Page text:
The Mutual Building and Loan Association of Long Beach sold the beach cottages to Harry and Virginia Roberts in January 1941. The Oceanside Blade Tribune announced on June 11, 1941 that the cottages were being remodeled and renamed:
An improvement along North Strand that is attracting attention is renovation of Roberts Cottages. Mr. and Mrs. Harry Roberts, for five years associated with Cottage City, purchased what were known as the Surf Motor Cottages in January, and have been remodeling ever since. This week the exterior of the 23 cottages are being painted. Woodwork is being painted a bright red and black trim to set of new concrete porches with a black railing.
Brilliantly colored beach umbrellas and bright colored beach chairs will be in front of each cottage. To complete the colorful effect red geraniums have been planted in containers in front of each cottage.
The interior of each cottage has been refinished. Walls have been plastered and all woodwork is in an antique finish. New showers, new furniture, new mattresses, new cooking utensils have been installed to make the cottage a cozy home that will appeal to the vacationer.
Mr. and Mrs. Roberts are enthusiastic over the future of Oceanside, and are pleased to contribute their beautification of North Strand to the progress being made in the community as a whole.
Harry Roberts was a native of Columbus, Mississippi and Virginia hailed from Texas. The two were living in Denver, Colorado before coming to Oceanside. They first purchased and managed Cottage City, a row of beach cottages on the south corner of the Strand and Sixth Street (Surfrider Way).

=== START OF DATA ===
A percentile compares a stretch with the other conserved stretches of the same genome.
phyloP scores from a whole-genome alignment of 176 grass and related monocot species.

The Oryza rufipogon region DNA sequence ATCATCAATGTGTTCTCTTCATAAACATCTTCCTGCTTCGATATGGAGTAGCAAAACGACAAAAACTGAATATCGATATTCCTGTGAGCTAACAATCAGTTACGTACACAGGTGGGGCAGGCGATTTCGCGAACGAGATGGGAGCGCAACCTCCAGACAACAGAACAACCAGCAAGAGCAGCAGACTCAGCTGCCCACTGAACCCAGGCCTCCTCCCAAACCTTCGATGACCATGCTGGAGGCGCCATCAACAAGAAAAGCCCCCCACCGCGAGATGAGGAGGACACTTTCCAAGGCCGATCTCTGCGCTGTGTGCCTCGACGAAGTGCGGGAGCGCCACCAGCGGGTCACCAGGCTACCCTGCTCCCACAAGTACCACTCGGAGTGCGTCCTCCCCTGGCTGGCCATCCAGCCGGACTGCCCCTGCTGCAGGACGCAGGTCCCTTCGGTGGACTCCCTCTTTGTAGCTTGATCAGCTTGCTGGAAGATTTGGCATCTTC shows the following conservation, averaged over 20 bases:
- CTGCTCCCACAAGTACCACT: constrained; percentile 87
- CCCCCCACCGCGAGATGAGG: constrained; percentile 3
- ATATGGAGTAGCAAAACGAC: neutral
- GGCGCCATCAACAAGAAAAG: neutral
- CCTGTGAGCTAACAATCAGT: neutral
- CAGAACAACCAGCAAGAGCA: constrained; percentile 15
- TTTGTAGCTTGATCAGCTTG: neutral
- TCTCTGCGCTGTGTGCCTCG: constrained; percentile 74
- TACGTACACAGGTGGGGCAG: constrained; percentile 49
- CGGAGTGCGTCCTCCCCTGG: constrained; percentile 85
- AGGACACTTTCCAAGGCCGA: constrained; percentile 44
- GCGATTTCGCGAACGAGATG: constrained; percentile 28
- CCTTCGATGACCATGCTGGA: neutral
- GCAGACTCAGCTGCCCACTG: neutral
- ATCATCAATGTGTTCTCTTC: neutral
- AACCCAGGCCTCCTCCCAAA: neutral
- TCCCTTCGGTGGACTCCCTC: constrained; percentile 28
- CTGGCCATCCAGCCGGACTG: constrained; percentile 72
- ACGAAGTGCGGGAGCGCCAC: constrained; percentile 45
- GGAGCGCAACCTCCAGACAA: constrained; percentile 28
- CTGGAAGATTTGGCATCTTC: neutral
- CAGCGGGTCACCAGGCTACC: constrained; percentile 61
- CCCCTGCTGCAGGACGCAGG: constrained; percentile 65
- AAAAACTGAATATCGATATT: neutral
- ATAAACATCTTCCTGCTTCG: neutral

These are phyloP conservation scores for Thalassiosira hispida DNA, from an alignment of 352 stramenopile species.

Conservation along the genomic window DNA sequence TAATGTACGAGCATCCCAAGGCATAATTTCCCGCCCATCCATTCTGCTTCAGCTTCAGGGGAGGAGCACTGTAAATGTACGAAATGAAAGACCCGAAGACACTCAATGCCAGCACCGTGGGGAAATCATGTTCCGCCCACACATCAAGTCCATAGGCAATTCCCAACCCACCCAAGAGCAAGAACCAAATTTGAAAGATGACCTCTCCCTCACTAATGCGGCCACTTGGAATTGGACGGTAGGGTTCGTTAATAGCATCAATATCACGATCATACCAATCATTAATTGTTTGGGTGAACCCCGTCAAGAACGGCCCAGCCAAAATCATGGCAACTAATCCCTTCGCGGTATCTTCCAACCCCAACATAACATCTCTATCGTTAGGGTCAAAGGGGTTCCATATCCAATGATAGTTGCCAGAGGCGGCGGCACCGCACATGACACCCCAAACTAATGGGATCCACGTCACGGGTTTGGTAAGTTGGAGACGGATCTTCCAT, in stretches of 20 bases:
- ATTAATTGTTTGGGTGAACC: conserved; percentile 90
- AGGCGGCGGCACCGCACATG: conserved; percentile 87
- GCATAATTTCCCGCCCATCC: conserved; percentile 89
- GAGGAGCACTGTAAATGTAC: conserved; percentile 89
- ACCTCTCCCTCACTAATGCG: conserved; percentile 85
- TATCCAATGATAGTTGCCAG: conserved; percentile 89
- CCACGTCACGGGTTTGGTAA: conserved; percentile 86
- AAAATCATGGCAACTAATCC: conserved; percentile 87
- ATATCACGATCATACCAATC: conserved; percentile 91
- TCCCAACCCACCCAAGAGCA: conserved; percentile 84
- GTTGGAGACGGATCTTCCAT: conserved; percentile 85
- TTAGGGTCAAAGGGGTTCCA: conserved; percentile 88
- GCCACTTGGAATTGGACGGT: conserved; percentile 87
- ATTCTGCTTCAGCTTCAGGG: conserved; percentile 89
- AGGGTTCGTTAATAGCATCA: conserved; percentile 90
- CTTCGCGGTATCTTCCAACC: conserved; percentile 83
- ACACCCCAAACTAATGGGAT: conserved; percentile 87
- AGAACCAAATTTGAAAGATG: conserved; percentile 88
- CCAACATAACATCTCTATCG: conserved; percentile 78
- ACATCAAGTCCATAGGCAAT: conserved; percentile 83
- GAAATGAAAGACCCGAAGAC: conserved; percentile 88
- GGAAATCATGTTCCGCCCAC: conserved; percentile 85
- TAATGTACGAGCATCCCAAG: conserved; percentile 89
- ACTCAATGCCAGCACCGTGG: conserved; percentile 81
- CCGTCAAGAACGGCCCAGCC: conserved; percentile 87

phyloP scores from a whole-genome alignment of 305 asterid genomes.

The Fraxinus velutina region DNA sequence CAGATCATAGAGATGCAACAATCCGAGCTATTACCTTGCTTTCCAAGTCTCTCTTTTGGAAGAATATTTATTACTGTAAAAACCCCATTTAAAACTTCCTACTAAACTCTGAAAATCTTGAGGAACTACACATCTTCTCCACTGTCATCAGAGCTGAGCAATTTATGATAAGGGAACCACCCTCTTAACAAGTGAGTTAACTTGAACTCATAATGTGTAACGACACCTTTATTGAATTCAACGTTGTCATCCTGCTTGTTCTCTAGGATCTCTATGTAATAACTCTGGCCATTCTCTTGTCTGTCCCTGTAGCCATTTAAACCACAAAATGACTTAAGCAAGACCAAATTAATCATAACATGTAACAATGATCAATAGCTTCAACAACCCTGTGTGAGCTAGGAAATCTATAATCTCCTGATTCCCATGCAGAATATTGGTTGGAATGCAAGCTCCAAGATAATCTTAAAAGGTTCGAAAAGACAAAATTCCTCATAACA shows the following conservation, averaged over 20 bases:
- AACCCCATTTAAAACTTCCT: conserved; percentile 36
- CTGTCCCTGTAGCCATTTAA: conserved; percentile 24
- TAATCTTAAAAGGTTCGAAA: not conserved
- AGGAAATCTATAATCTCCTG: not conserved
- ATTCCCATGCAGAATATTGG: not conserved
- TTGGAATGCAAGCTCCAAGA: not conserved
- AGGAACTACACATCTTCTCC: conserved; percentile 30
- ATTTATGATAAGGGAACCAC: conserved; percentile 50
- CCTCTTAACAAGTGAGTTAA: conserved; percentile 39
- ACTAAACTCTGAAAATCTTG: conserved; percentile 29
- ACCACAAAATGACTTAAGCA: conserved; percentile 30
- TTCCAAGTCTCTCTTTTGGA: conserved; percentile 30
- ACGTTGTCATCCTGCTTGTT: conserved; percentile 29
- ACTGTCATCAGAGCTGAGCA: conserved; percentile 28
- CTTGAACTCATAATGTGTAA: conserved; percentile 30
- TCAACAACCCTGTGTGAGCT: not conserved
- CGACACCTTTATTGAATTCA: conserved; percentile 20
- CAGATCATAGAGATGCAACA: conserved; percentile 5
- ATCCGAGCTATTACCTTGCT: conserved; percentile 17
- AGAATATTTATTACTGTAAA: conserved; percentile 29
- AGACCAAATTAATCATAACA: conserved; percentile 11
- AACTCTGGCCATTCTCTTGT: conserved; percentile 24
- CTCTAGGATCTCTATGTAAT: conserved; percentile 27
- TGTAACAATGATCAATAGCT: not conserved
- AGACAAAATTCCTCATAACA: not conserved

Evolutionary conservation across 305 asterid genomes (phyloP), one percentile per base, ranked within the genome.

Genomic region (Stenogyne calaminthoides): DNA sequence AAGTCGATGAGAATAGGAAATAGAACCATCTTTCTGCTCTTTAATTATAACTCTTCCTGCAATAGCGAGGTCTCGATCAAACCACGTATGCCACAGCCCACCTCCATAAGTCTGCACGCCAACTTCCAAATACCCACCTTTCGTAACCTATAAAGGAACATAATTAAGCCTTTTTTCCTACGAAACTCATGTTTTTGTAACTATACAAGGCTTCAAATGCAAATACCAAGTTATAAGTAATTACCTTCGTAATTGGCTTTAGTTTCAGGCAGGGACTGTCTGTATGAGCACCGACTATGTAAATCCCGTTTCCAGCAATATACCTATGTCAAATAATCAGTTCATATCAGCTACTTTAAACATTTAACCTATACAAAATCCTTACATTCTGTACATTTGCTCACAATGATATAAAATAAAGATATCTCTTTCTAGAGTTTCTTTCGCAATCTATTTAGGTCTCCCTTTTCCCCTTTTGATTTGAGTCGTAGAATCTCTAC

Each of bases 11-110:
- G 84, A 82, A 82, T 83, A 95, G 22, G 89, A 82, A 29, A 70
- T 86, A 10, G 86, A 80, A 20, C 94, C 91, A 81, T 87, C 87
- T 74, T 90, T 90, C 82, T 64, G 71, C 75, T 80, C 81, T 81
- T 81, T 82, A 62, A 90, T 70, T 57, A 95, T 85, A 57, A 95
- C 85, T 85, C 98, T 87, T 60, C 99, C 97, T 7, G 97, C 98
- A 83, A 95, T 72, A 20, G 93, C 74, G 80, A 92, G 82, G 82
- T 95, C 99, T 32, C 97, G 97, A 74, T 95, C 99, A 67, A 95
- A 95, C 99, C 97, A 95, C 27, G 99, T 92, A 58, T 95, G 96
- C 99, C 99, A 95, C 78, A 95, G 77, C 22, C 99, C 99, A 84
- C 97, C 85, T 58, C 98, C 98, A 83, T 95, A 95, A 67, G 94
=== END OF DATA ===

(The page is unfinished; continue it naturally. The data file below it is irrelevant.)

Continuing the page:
As their predecessors, the Roberts owned the cottages a relatively short period of time, but their name has been attached to the property to this day.
The cottages were sold to Reginald Willhoyt Hampton and his wife Mary in 1944. Hampton was a native of San Luis Obispo and a contractor by trade. The Hamptons owned the subject property just two years when t was sold to Ervin [misspelled as Irving] and Vera Willems.
In 1952 the cottages were sold to William B. Settle III, and his wife Gladys. Settle served on the Oceanside Planning Commission for nearly two years, and also owned the El Sereno Apartments at 835 South Pacific Street. The Settles relocated to Bakersfield in 1954 after selling the beach cottages to Harvey Olen and Ruth (Settle) Forquer the prior year.
The Forquers lived on the property while Harvey worked as a detention officer for the department of U. S. Immigration. Ruth Forquer was a sister of William B. Settle, the prior owner. The Forquers entered into a partnership with George and Zelda Henry, of Hollywood, to own and manage Roberts Cottages.
After an unsuccessful attempt to sell the cottage property, in 1956 it was suggested to break up the property and sell the cottages individually to separate owners. It has been proposed that this may have been “the first time someone had used the ‘own-your-own’ condo concept in California.”